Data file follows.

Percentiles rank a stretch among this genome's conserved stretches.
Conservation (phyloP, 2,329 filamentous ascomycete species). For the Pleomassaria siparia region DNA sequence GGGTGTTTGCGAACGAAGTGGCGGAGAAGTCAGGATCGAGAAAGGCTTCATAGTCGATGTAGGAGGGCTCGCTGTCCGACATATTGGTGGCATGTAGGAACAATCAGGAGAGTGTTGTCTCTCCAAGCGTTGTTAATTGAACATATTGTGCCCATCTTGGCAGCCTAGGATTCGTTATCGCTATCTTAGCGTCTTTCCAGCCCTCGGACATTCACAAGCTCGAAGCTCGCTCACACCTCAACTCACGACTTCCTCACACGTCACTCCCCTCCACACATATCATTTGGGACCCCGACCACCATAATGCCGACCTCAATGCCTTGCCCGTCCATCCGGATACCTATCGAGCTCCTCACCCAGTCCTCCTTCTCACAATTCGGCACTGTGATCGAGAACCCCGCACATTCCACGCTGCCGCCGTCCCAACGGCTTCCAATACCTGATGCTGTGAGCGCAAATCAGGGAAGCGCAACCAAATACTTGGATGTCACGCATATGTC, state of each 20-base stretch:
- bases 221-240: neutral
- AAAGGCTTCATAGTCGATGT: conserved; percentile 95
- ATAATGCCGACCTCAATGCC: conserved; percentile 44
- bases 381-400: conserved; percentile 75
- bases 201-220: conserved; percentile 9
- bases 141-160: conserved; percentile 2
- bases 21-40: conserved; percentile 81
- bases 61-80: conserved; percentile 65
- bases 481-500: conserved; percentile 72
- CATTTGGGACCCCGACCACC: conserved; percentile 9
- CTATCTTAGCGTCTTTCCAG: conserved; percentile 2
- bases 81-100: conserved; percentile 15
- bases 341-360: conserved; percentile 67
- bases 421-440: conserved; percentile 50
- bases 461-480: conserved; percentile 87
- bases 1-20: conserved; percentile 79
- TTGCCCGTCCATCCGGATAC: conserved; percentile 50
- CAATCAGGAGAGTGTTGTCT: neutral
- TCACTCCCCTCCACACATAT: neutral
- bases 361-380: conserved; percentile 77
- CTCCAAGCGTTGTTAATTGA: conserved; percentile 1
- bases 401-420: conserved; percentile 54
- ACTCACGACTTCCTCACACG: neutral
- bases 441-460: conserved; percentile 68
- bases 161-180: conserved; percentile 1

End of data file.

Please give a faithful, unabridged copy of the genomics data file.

Percentiles rank a stretch among this genome's conserved stretches.
Conservation (phyloP, 2,329 filamentous ascomycete species). For the Pleomassaria siparia region DNA sequence GGGTGTTTGCGAACGAAGTGGCGGAGAAGTCAGGATCGAGAAAGGCTTCATAGTCGATGTAGGAGGGCTCGCTGTCCGACATATTGGTGGCATGTAGGAACAATCAGGAGAGTGTTGTCTCTCCAAGCGTTGTTAATTGAACATATTGTGCCCATCTTGGCAGCCTAGGATTCGTTATCGCTATCTTAGCGTCTTTCCAGCCCTCGGACATTCACAAGCTCGAAGCTCGCTCACACCTCAACTCACGACTTCCTCACACGTCACTCCCCTCCACACATATCATTTGGGACCCCGACCACCATAATGCCGACCTCAATGCCTTGCCCGTCCATCCGGATACCTATCGAGCTCCTCACCCAGTCCTCCTTCTCACAATTCGGCACTGTGATCGAGAACCCCGCACATTCCACGCTGCCGCCGTCCCAACGGCTTCCAATACCTGATGCTGTGAGCGCAAATCAGGGAAGCGCAACCAAATACTTGGATGTCACGCATATGTC, state of each 20-base stretch:
- bases 221-240: neutral
- AAAGGCTTCATAGTCGATGT: conserved; percentile 95
- ATAATGCCGACCTCAATGCC: conserved; percentile 44
- bases 381-400: conserved; percentile 75
- bases 201-220: conserved; percentile 9
- bases 141-160: conserved; percentile 2
- bases 21-40: conserved; percentile 81
- bases 61-80: conserved; percentile 65
- bases 481-500: conserved; percentile 72
- CATTTGGGACCCCGACCACC: conserved; percentile 9
- CTATCTTAGCGTCTTTCCAG: conserved; percentile 2
- bases 81-100: conserved; percentile 15
- bases 341-360: conserved; percentile 67
- bases 421-440: conserved; percentile 50
- bases 461-480: conserved; percentile 87
- bases 1-20: conserved; percentile 79
- TTGCCCGTCCATCCGGATAC: conserved; percentile 50
- CAATCAGGAGAGTGTTGTCT: neutral
- TCACTCCCCTCCACACATAT: neutral
- bases 361-380: conserved; percentile 77
- CTCCAAGCGTTGTTAATTGA: conserved; percentile 1
- bases 401-420: conserved; percentile 54
- ACTCACGACTTCCTCACACG: neutral
- bases 441-460: conserved; percentile 68
- bases 161-180: conserved; percentile 1